Aberdeen Asset Management has been named as the top offender in Bestinvest’s latest Spot the Dog report of underperforming equity funds.
The asset management giant, which is in the process of merging with Standard Life, last dominated the laggards in January 2016.
In the latest biannual report, Aberdeen accounted for 27 per cent of the total number of funds that were named and shamed, with five funds managing a total of £2bn in assets on the list.
Aberdeen’s £1.3bn Asia Pacific Equity fund fared the worst, having lagged the MSCI AC Asia Pacific index by 7 per cent over the three years to end of June 2017, the bi-annual report says.
Aberdeen attributes the poor performance to the “Trump rally” seen in the second half of last year, in particular in emerging markets where the asset manager has always had a large presence, especially in Asia.
An Aberdeen spokesman says: “Our investment process is focused on our teams undertaking fundamental research – meeting with management and analysing the balance sheet and business model – which means there will be times when we do underperform.
“But we firmly believe that by engaging with management, undertaking rigorous due diligence and ignoring day-to-day market noise, long-term performance results.”
Funds that feature in the report have failed to beat their relevant benchmark over three consecutive 12-month periods and also by 5 per cent or more over the full three-year period. The report only analyses commission-free share classes.
One UK culprit
St. James’s Place is in second place with £1.7bn in three poorly-performing funds. The £1bn Equity Income fund, run by boutique RWC, was the biggest laggard despite levying an OCF of 1.61 per cent.
The fund has lagged the MSCI United Kingdom All Cap index by 8 per cent over three years, according to Lipper.
However, since its inception in December 2000, the fund returned 202 per cent net of fees versus 136 per cent for the FTSE All-Share Index, according to SSGA and Bloomberg data.
Bestinvest attributes the poor performance of the fund to the manager’s value investing style, which has recently been out of favour.
To protect against high valuations in the market, Nick Purves, the fund manager at RWC, has held more cash in the SJP fund in the period under review by Besinvest. Higher levels of cash acted as a drag on relative returns while markets continued to rise.
Bestinvest’s analysis argues that the performance has also been hurt by the fund’s high cost which is “anything but value investing”, it says.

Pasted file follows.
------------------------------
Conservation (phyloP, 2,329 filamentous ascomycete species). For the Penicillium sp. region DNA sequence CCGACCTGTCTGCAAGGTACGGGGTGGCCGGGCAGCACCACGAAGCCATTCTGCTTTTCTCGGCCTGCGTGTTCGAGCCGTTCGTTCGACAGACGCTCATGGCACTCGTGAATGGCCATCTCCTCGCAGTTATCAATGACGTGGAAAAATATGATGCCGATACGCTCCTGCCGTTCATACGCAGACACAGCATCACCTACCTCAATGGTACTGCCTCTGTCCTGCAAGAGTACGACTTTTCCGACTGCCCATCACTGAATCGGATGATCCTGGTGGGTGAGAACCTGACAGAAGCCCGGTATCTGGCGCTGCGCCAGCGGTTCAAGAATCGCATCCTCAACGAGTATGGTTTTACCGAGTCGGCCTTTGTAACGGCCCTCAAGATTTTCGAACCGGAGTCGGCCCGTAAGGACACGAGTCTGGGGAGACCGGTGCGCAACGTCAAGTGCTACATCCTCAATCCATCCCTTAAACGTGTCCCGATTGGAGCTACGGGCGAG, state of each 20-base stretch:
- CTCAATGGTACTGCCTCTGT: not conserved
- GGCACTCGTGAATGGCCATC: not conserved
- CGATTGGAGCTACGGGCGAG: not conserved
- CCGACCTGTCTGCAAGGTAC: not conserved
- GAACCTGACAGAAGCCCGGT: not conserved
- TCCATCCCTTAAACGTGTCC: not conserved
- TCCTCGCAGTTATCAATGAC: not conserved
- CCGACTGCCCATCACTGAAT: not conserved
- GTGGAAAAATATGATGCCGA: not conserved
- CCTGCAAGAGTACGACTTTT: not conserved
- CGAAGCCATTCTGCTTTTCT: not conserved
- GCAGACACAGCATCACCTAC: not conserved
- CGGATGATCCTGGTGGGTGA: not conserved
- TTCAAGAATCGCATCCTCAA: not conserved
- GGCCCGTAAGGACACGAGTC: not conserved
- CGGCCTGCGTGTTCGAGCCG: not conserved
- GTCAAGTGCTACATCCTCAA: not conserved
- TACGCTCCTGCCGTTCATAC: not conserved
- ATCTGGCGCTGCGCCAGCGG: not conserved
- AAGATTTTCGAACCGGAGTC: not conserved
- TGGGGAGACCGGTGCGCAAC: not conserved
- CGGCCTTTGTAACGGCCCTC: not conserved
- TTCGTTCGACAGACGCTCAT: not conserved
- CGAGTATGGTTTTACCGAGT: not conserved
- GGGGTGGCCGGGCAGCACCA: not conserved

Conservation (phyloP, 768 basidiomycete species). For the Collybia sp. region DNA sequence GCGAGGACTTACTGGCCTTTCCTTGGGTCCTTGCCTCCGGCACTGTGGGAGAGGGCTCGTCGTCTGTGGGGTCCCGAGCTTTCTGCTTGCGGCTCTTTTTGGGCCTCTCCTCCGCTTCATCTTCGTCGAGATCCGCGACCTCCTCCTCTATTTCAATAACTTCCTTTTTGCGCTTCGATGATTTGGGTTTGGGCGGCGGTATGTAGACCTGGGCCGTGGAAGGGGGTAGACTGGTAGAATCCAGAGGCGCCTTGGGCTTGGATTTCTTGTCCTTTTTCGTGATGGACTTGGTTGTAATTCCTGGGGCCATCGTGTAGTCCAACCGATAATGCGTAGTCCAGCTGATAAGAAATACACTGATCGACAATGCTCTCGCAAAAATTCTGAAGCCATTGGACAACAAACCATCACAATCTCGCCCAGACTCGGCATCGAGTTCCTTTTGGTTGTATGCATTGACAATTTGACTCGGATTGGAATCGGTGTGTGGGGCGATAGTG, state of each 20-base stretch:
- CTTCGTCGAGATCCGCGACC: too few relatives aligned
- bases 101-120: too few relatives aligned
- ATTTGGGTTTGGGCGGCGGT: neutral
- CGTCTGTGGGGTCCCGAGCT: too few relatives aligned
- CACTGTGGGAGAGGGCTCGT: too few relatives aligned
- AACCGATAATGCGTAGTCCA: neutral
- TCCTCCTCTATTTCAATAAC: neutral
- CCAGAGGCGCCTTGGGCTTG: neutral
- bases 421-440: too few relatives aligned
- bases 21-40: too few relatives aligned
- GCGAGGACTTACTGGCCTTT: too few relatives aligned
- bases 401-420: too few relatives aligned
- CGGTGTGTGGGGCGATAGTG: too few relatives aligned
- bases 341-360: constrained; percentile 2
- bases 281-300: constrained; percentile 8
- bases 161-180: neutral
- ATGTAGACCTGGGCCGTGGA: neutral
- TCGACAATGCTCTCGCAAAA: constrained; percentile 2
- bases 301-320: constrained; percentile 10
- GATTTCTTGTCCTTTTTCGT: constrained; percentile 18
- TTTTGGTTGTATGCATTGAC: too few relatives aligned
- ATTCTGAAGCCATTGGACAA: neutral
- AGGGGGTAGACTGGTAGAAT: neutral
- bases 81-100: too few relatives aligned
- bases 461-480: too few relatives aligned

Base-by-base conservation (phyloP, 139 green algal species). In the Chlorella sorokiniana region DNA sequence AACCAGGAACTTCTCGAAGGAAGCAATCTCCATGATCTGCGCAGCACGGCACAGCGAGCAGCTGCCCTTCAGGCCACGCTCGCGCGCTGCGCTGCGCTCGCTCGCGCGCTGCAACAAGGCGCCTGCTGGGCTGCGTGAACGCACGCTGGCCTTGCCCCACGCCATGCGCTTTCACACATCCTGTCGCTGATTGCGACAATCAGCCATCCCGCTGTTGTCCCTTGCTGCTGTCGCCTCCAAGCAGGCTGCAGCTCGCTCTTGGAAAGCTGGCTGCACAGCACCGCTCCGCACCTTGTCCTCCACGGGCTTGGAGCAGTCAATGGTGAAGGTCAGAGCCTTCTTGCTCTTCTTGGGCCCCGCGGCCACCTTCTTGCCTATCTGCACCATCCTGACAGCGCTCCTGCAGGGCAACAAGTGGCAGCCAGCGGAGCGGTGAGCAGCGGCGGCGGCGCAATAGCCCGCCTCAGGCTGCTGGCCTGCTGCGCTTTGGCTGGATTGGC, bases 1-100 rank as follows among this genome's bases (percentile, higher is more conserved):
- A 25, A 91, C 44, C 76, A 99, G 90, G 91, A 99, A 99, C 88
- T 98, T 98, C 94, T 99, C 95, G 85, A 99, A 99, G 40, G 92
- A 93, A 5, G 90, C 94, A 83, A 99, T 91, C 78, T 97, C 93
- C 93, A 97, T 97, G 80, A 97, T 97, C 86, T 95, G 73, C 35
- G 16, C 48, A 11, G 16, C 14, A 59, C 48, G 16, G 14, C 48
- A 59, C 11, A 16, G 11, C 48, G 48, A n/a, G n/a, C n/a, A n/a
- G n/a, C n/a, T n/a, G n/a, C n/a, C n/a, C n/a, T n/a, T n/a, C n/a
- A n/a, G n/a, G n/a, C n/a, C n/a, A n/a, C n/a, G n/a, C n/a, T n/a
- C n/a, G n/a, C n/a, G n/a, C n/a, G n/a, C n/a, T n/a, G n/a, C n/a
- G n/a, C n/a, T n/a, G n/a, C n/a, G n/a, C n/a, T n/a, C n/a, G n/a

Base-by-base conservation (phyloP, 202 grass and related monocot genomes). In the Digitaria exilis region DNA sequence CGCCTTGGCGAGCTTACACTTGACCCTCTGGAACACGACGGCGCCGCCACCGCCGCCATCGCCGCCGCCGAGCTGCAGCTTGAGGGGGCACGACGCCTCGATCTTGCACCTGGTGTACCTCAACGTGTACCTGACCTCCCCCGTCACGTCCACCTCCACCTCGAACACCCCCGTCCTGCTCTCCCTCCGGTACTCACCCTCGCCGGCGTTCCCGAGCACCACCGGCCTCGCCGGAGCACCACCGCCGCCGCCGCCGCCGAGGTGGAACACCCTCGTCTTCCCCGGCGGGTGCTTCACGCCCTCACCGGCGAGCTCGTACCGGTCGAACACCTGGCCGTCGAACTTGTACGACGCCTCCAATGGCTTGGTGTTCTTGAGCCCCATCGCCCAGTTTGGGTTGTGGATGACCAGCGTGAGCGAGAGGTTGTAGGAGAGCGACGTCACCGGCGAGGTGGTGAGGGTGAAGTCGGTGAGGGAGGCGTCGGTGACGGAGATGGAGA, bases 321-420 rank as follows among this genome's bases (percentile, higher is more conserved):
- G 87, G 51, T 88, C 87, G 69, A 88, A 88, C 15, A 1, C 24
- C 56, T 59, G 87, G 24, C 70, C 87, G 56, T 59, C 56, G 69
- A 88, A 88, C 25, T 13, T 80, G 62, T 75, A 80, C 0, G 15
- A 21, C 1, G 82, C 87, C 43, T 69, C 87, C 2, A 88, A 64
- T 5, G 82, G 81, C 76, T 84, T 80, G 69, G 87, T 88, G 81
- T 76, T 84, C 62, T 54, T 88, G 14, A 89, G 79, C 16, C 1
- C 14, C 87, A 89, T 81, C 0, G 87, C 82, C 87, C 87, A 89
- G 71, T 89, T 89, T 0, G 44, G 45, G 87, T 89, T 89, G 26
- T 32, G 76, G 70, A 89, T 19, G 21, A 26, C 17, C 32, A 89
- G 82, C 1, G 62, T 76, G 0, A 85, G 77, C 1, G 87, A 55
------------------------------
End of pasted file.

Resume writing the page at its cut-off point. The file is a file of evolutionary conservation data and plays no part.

The annual ongoing fee of the SJP Equity Income fund includes advice, marketing and distribution costs, according to the fund’s key information document. The fund doesn’t have a clean share class with a track record of more than a year.
This was the only UK equity fund to make the list, down from six UK equity funds at the start of 2017, marking the lowest level in the two decades the report has been published by Bestinvest.
FCA pressure or temporary blips?
No global emerging market funds were included in the report and only one Japan fund was highlighted. Only six US equity funds were earmarked as underperformers, down from nine at the start of 2017.
However 17 global equity funds were included, up from 16 in January, which Bestinvest attributes to their income-focussed mandates, which will likely have meant they were underweight the outperforming but low-yielding US equity market.
But Bestinvest says many fund groups – the same that fell under the FCA’s criticisms for competition on costs – might be showing signs of improvement.
Overall, 34 strategies made the list of underperforming retail equity funds, but this level was sharply down from 41 in the January edition.
The current level still represents £7.6bn of assets still held in consistently poor performing funds, down from £8.6 in January.
Hollands says it is “encouraging” to see less underperforming funds in the list but he warns this might be either due to a technical blip or be a sign of a new and “more meaningful” trend.
He says the move towards commission-free share classes following the RDR may have boosted performance along with consolidation in the fund space.
However, Hollands warns that the reflation trade in the second half of 2016 will have supported value strategies, adding: “the jury is therefore out on whether the industry has really cleaned up its act.”
Closet tracker troubles
Hollands warns that there are many other funds to watch out for which didn’t make it into the report.
He refers to the many “pedestrian funds” such as closet trackers, which could result better performers, but are still poor value for money.
Hollands says: “These filters are only designed to highlight the ‘worst of the worst’ and there are a great many more pedestrian funds out there including closet-trackers which largely follow the index but charge excessive fees for doing so.
“A real challenge for investors is that equity markets have delivered such strong returns in recent years, boosting the value of funds which have lagged the market, this has masked the lack of value added by some managers and will have left many investors unaware that they could be doing considerably better elsewhere.
“It is therefore vital to periodically thoroughly review your investments to make sure you are in funds that can truly justify the fees charged.”